Hair. Everywhere. On her pillow, in the bathroom, in the shower when she washed. She knew it must happen but it didn’t make it easier.
She was constantly torn between annoyance – she felt as if she were vacuuming every day – and sorrow. She’d always been so proud of her hair, she’d always found it to be her most enticing feature, she’d taken great care of it and now…

She cried. They always said that the treatment was aggressive, that it would make her tired and weak. But they never really talked about how it took away your sense of being a woman. She’d always had long hair, beautiful brown locks; every single photo in the house showed her sporting her silky hair. Prom, graduation, her wedding…

“Are you ok honey?”
She turned her tear-filled eyes towards her husband: he didn’t seem to look at her with anything but love. The thinning volume on her head didn’t appear to disturb him as much as it did her. And yet.
“I can’t stand it anymore.” She opened her hand, holding a handful of brown fine hair. He kissed her brow. “Can you shave the rest?”
She chocked on the words.
“Are you sure?”
“No. But it’s going to drive me mad.”

So he pulled his clipper out and proceeded to shave her hair off. She kept her eyes closed, as the buzzing sound resounded in her ears and skull. It tickled when it caressed her skin. She didn’t move until he whispered he was done.
Heart pounding she opened her eyes and cried. She didn’t recognize herself… She was bald, like the day she was born. It made her eyes look as if they were even deeper than before. She looked sick. She was sick but she hadn’t thought it would be so obvious without hair.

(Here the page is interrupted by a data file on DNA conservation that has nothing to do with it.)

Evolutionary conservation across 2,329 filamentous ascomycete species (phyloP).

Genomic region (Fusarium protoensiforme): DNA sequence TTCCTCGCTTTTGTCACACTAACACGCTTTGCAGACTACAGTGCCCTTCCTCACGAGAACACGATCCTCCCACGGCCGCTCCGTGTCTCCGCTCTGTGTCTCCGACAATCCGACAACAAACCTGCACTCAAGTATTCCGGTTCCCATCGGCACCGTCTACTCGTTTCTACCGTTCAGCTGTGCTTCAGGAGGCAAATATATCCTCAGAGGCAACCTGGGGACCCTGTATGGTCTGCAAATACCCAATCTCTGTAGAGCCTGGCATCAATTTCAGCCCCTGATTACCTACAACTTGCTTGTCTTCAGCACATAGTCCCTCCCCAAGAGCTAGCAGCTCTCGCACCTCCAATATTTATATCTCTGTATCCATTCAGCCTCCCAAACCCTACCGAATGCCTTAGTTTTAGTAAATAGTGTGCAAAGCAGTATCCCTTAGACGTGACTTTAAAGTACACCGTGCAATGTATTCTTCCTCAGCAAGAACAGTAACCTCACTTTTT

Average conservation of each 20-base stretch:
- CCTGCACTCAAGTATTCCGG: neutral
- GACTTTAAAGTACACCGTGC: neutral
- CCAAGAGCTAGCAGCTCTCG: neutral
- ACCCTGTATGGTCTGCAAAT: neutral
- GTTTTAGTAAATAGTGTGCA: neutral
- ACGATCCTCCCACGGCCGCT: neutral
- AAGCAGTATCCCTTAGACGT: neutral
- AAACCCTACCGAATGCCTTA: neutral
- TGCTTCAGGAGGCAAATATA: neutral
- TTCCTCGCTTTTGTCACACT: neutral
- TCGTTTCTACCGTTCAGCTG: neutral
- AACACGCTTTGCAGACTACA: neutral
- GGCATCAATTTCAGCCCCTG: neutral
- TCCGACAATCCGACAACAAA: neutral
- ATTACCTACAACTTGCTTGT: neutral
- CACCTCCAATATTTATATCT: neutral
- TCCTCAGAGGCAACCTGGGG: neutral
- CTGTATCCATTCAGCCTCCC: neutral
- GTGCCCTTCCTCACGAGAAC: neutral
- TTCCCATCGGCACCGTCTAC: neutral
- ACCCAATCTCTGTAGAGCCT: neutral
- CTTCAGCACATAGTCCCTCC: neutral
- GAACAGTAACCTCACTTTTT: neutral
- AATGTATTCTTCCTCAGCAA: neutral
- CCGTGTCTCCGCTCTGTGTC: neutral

“You’re beautiful love.”

He surrounded her with his arms, his lips resting on her hairless head.
“I look like a sick woman.”
“You look like a warrior. Like a woman who will overcome the obstacles she’s faced with. And you are the woman I love. I would recognize her anywhere.”
Again her eyes filled with tears.
“Thank you.”
He picked her up as if she weighed nothing – who was she kidding? It wasn’t only hair she’d lost in the past month – and brought her to bed.


In response to Linda G Hill’s stream of consciousness Saturday prompt Hair and to the Daily Post writing prompt Recognize

3 Comments Add yours

  1. Lorraine says:

    This is a beautiful story of love and coming to terms with life. I too have lost a lot of my hair — but not due to cancer treatments. My head is just too lumpy, bumpy for the Yul Brenner look. Laughing. I can so identify with your character’s mourning the loss of her hair.
    Great characterization and story telling.

    Liked by 1 person

    1. Thank you 🙏🏻.
      I used to have lots of hair and long too but lost it in my early 20s. I’ve kept them short and it actually suits so I’m fine with it 😉.


      1. Lorraine says:

        It’s the not growing back that hurts. I’ve shed hair before, but it returned. The scary “part” (excuse the pun) is that eventually it will all be gone.
        Glad you came to terms with your hair loss, and found that short suits you.

        Liked by 1 person

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